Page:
What is Colorado’s Move Over Law?

Every state in the U.S. has a Move Over Law that requires drivers to change lanes and/or slow down when approaching stopped emergency vehicles. These laws were created to protect law enforcement officers, firefighters, emergency medical personnel, road crews, and tow operators who conduct critical and often life-saving operations on the side of the road by providing a wider area between them and dangerous highway traffic. Failure to obey Colorado’s Move Over Law has legal consequences, including traffic tickets, fines, and points assessed to a driver’s license. Drivers can face severe consequences if failure to obey the Move Over Law results in a serious bodily injury or death, including hefty fines and prison time.

Move Over Law in Colorado

Colorado’s Move Over Law (Colorado Revised Statute Section 42-4-705) requires all drivers to move at least one lane over when passing or approaching an authorized emergency vehicle that is stopped at, near, or in a roadway with its lights flashing. Authorized emergency vehicles include police and law enforcement, fire trucks, ambulances, tow trucks, and maintenance vehicles.

In instances where it is not safe to move over at least one lane from the stationary vehicle or a lane is not available, motorists are required by law to slow down to a safe speed. 

In 2020 Colorado modified its Move Over law to define what “slow down” means. The updated law states:

  • On roadways with a speed limit below 45 MPH, a driver must slow down to at least 25 MPH. 
  • On roadways with speed limits of 45 MPH or more, motorists must slow down to 20 MPH less than the posted speed limit.
Colorado Move Over Law Infographic
Credit: CDOT

Move Over for First Responders

The modification of Colorado’s Move Over Law was a result of the “Move Over for Cody Act,” named for Colorado State Patrol Trooper Cody Donahue who was killed in 2016 after being struck by a car during a traffic stop.

According to CDOT, traffic-related incidents are the leading cause of death for on-duty law enforcement officers, fire, EMS, maintenance workers, and tow/recovery professionals. The Colorado Department of Transportation reported that as of Oct. 18, 2021, 51 first responders across the nation had lost their lives while working on roadways, already exceeding 2020’s death toll with two months 2021 remaining. 

The COVID-19 pandemic has led to an unprecedented surge in car crash deaths. In October 2021, the federal government reported road fatalities spiked in the first half of 2021, the largest increase ever recorded in its reporting system’s history during a six-month period. Colorado is also on track for the highest motorist fatality number in more than a decade.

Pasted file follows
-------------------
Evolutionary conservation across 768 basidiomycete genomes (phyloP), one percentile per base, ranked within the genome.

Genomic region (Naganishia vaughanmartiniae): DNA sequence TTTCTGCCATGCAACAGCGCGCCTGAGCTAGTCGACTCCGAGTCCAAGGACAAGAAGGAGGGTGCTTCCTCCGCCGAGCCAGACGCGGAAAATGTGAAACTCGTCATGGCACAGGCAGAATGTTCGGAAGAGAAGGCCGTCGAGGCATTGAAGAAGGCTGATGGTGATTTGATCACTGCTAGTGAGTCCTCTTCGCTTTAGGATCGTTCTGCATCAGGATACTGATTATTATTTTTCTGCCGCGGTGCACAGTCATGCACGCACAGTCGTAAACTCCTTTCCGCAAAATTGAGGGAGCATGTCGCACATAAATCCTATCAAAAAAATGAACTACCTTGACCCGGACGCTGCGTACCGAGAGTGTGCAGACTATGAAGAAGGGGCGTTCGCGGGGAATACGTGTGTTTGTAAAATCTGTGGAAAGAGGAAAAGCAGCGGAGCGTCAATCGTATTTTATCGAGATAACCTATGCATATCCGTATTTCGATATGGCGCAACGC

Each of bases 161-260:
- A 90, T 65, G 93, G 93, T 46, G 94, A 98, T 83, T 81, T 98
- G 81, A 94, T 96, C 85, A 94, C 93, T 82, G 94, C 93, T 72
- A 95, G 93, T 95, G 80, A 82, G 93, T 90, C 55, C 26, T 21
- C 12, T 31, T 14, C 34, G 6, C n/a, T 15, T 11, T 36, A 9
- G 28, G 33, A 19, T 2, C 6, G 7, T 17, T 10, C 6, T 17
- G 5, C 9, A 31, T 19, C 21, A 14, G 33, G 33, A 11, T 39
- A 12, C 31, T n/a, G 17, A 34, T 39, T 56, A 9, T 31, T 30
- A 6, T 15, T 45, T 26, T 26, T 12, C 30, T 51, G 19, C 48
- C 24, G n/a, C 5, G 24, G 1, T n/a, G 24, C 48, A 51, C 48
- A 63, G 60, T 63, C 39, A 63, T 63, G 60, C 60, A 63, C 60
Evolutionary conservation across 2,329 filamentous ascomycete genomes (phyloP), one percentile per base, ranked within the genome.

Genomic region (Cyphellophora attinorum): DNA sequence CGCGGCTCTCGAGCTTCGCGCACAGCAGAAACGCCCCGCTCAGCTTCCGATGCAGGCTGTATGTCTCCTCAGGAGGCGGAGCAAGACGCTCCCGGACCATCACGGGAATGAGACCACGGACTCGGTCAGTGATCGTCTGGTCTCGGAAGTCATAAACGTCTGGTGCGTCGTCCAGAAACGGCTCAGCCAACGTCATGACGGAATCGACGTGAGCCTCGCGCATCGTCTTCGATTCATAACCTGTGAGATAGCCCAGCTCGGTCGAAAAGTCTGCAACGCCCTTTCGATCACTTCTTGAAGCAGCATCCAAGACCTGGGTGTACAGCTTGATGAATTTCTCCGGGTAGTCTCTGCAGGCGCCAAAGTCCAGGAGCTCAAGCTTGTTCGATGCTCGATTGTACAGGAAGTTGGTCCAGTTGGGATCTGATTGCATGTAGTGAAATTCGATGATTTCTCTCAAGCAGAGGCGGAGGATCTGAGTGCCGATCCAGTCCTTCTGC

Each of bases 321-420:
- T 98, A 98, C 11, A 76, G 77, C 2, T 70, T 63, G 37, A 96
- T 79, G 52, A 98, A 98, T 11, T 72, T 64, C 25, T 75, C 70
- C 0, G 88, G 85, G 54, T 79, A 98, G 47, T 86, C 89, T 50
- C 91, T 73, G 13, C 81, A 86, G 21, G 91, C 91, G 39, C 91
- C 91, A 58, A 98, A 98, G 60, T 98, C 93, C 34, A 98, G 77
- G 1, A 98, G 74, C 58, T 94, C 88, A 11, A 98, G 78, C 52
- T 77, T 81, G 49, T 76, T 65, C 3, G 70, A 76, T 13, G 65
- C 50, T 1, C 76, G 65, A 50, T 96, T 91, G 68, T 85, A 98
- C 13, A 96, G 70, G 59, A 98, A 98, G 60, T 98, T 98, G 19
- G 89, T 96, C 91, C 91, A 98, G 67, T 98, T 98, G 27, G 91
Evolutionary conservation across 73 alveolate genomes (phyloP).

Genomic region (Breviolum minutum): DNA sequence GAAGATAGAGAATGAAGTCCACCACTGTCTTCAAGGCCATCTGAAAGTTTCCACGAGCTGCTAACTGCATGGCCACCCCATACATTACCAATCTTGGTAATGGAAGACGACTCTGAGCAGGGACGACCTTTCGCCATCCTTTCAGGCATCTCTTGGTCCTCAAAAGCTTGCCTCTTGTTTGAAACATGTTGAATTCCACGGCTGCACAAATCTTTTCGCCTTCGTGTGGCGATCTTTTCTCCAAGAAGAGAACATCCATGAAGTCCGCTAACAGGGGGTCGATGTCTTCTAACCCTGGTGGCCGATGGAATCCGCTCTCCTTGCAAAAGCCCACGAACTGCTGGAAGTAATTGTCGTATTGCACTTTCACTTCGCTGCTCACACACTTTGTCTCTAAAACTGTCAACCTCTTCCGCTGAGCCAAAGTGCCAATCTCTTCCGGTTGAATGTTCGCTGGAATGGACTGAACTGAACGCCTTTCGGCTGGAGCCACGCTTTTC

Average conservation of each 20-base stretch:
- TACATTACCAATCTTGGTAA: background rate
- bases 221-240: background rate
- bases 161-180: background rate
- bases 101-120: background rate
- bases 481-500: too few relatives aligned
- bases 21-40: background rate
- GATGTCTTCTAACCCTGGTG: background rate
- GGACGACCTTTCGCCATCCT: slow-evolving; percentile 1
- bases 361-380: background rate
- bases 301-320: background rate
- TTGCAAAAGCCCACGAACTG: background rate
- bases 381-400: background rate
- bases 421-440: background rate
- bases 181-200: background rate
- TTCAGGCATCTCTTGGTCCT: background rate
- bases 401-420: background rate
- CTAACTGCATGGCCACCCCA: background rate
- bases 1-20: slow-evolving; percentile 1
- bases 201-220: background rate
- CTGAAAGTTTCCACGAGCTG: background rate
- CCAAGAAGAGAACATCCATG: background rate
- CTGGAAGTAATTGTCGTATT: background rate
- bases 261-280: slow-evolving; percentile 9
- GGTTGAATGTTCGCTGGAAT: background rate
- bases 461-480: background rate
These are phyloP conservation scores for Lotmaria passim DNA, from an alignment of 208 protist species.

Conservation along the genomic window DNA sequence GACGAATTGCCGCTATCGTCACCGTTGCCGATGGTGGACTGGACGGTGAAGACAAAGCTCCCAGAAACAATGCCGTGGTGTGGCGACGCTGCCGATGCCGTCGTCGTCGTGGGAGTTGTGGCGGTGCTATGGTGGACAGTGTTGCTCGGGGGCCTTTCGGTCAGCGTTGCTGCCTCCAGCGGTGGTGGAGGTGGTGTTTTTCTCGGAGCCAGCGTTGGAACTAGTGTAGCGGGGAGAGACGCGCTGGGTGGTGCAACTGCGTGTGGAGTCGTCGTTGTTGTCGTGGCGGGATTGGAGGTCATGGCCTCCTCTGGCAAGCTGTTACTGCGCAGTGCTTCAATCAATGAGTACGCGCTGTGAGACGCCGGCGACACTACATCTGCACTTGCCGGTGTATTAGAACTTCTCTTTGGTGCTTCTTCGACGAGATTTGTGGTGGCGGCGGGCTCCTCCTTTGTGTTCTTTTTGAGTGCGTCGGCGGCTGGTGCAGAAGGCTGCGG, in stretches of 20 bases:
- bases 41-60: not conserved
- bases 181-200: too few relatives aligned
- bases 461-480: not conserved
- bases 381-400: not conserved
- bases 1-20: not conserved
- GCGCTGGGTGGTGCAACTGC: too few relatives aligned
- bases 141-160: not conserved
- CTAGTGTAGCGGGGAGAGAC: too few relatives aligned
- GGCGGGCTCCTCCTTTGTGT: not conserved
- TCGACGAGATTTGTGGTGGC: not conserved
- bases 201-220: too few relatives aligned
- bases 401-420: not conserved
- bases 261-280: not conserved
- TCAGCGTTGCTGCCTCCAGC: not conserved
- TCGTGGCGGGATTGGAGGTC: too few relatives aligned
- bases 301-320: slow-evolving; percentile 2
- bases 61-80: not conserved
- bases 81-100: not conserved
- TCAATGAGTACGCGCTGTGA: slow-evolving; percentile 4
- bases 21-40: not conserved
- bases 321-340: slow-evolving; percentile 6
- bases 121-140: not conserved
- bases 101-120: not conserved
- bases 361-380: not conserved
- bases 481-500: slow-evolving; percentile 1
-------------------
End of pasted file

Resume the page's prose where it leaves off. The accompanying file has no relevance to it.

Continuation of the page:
Colorado, let’s do our part: when you see a responder or a vehicle on the side of the road, slow down, move over and give them space to work. 

What are the Fines and Penalties for Failing to Obey Colorado’s Move Over Law?

Breaking Colorado’s Move Over Law is considered a Class 2 misdemeanor traffic infraction. Those who fail to slow down or move over commit the crime of careless driving, which can result in up to 90 days in jail and a fine of up to $300. This offense may also result in DMV points added to the driver’s license.

The penalty increases to a Class 1 misdemeanor if the driver causes a bodily injury to another person by failing to move over or slow down. Class 1 misdemeanor offenses are the most serious class of misdemeanors in Colorado, punishable by a 6 to 18-month jail sentence and/or fines from $500 to $5,000.

If failing to move over causes an accident that results in death, the offense increases to a Class 6 felony. The penalty for a Class 6 felony ranges from one year to 18 months in prison, and $1,000 to $100,000 in fines.

Colorado’s Move Over and Fault-Based Insurance Laws

Colorado follows a fault-based insurance law. This law defines who is financially responsible for any losses (“damages”) that resulted from a car accident. Under Colorado’s fault-based insurance law, the person who was at fault for causing the car wreck is liable for everyone else’s damages. Damages can include medical bills, lost income, property damage, and pain and suffering. 

We Provide Complimentary Consultations

If you need assistance with a motor vehicle accident case involving a failure to obey the Move Over Law or a case against a careless driver, consult one of our Denver car crash lawyers. An attorney can help you recover full financial compensation for any losses that resulted from an auto accident.